Volume 14 Number 1
Still Time, but Only Just
01 February 2001

Bill Midgley retired after 20 years with the Newcastle Building Society in 1998, having been CEO and Executive Vice Chairman. Among his present roles, he is Chairman of Durham County Cricket Club. He writes a regular column for 'The Journal', Newcastle upon Tyne.

The euphoria and many of the good intentions evident at the start of the new millennium have died down somewhat. Those major commitments to change that were around on 1 January 2000 now seem to have sunk back into obscurity, as most people revert to the normal pattern of life. We have seen a number of buildings erected as monuments to the millennium, attempts at personal or corporate gratification, not all entirely successfully. But what difference has the introduction of the millennium made to the way in which our society works together and tackles the real problems that face our communities? 'Not much' may be a fair answer.

The word 'inclusivity' is much used these days. There is hardly any government minister, local authority or quasi governmental organization which doesn't claim to tackle the problems of inclusivity. But does it happen? I question whether many who trot out this word really know what it means. To most it's something that has to be said--a 'buzz word'. Organizations seem to feel that if they use the vocabulary they are acknowledging their social responsibility.

Society in the United Kingdom remains alarmingly divided between the 'haves' and the 'have nots'. The haves seems to be less and less willing to take any responsibility for helping the less well off in our communities. As those who gather ever more wealth seem to be more interested in spending that wealth and displaying the trappings that surround it, they spend ever less time on trying to understand why such a large part of our community is disadvantaged and perhaps no time at all in thinking whether they have any personal responsibility for this.

Communities stand or fall together, and society stands or falls together, and all must take responsibility for their own actions. The business community in particular has a responsibility to ensure that the wealth that it generates--and there is nothing wrong in the generation of wealth--is put to good use with a fairer distribution. Of course it needs to pay its employees and to pay them at the appropriate--but not obscene--level for labour that is worthy of its hire. And if that rate is expensive, then so be it.

However, such rich and powerful organizations should be putting more back into the community from which they generate their wealth. Statements to the effect that the creation of wealth is fulfilling that need are simply not enough. The despair that is seen in many innercity areas, the lack of hope because there will be no more employment, the situation which has created poor health, unacceptable levels of attainment in education and the resort to crime and drugs as a means of finding a way out are things that a 21st century civilization cannot and must not tolerate.

Governments have their responsibilities, but we put governments in place. We have our own obligation to ensure that, whilst governments are delivering what we demand of them, we, the whole community, also understand the needs of society and contribute towards a solution.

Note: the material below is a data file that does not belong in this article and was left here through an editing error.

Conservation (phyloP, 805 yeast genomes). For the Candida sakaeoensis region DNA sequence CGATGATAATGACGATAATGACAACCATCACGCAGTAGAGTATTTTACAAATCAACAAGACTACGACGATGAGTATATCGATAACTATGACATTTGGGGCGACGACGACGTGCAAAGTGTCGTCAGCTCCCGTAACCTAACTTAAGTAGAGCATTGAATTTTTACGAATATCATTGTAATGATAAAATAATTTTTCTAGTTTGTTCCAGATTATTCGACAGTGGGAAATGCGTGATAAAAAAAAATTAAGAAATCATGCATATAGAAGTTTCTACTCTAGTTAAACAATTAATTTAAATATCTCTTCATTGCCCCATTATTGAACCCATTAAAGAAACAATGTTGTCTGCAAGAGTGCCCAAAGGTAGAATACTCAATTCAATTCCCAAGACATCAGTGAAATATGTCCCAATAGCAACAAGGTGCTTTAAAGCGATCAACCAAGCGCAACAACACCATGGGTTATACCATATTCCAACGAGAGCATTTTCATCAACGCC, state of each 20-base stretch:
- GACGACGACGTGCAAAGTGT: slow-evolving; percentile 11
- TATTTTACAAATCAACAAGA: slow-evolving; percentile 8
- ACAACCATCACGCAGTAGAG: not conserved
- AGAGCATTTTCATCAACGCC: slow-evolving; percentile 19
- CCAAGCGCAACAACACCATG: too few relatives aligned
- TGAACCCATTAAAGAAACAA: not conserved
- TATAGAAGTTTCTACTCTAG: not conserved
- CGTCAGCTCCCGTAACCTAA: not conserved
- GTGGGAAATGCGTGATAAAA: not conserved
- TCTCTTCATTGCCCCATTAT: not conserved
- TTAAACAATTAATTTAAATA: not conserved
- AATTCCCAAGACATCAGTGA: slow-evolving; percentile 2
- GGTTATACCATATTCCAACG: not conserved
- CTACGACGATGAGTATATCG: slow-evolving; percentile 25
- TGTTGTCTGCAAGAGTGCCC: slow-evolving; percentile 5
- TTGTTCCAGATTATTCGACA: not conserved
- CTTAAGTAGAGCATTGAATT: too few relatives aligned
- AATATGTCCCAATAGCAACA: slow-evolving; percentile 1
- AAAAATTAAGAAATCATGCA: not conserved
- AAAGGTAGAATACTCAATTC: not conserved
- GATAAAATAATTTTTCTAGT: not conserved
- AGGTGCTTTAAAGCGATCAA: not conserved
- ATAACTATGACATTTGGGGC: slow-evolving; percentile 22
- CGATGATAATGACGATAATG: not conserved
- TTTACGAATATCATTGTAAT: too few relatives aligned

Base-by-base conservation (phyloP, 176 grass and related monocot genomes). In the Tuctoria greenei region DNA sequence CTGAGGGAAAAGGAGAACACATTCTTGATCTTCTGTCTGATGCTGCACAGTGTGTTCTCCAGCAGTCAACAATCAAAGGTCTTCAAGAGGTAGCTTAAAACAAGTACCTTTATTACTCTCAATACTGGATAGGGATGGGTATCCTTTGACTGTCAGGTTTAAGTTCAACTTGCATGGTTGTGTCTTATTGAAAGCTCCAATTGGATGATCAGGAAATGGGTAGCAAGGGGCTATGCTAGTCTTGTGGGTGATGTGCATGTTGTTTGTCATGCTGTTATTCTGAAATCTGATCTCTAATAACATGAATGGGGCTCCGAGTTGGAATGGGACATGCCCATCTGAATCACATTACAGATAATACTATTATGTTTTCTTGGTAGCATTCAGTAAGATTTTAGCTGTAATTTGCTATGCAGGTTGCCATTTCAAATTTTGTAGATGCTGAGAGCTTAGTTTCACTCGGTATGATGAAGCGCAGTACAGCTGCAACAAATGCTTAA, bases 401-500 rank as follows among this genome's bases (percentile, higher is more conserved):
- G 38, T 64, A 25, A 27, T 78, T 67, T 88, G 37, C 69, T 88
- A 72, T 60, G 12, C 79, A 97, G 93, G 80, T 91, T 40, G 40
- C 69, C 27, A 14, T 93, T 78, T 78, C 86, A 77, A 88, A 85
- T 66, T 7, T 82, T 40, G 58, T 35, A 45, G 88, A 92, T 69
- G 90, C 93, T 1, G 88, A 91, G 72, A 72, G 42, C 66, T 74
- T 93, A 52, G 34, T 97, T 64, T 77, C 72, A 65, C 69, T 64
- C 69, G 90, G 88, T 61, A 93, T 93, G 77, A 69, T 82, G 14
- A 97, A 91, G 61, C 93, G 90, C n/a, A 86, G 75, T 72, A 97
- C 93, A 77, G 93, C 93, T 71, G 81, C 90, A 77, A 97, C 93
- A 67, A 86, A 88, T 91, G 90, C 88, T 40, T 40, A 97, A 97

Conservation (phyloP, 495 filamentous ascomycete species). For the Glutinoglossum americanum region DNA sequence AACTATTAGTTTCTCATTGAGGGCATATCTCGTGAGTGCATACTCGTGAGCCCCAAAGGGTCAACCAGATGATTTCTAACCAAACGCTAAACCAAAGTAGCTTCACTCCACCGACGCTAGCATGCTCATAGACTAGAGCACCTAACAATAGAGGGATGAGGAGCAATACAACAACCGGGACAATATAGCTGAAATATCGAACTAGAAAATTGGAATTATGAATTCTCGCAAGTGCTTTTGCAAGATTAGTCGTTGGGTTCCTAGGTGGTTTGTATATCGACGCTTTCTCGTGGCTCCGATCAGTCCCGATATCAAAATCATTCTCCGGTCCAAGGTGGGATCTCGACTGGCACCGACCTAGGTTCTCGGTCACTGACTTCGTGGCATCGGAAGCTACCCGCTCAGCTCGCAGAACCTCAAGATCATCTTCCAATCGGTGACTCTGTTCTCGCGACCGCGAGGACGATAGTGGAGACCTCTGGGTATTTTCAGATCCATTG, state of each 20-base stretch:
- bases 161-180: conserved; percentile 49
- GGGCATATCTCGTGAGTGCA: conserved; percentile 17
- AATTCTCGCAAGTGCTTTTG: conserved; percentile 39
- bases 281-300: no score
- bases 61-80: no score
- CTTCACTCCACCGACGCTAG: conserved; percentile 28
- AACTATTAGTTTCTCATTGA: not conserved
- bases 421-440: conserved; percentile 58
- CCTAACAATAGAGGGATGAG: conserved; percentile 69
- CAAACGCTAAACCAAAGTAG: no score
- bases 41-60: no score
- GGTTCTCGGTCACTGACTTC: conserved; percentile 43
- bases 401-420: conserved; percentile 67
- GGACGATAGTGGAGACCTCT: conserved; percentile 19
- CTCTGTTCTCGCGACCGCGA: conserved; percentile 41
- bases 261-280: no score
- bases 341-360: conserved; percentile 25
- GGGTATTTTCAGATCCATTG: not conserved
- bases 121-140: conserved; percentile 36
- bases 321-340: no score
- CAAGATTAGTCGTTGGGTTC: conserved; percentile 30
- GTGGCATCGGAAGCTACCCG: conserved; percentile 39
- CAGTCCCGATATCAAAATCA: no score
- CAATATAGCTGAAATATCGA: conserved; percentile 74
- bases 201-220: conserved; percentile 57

Building an inclusive society will only be successful if that broad range of our community takes on board a personal commitment for what they can contribute. The ability of some to contribute may be small, but nevertheless the cumulative effect would be enormous.

A society which stands by and tolerates such a widening gap between the advantaged and the disadvantaged will create social disorder at a level which, in our complacency, we always thought we would avoid in the UK. Indeed it is already happening in many of our inner-city areas as witnessed by some of the appalling crimes of late.

We have to inspire our young people in particular to believe that there is hope and a future for them as full members of our society. But it will be increasingly difficult to instil that view in those who over the past generation have been promised much but have received little.

It is more than promises that will be necessary. What is needed is real action creating real solutions, creating hope, developing trust, removing despair and ensuring that all our people work together. Perhaps that doesn't seem a radical proposition, but it is, because it simply doesn't happen.

Those who feel they have salved their consciences by putting £10 into an envelope to their favourite charity over the Christmas period might just sit down and consider what their real debt is to that community of which they claim to be a part. Do they meet that obligation, or do they owe much more than they are prepared to admit? It is frustrating that government does not demand more of individuals and companies--not necessarily by higher taxation, which is the simple way out, but by constructive thinking on how each can play a greater part.

How all of us fulfil that responsibility is the true rent we must pay for our space on this earth.

A 21st century inclusive society is still a dream. In the words of Neville Shute in that harrowing film, On the beach, 'there is still time brothers'--but, in my opinion, only just.
by Bill Midgley

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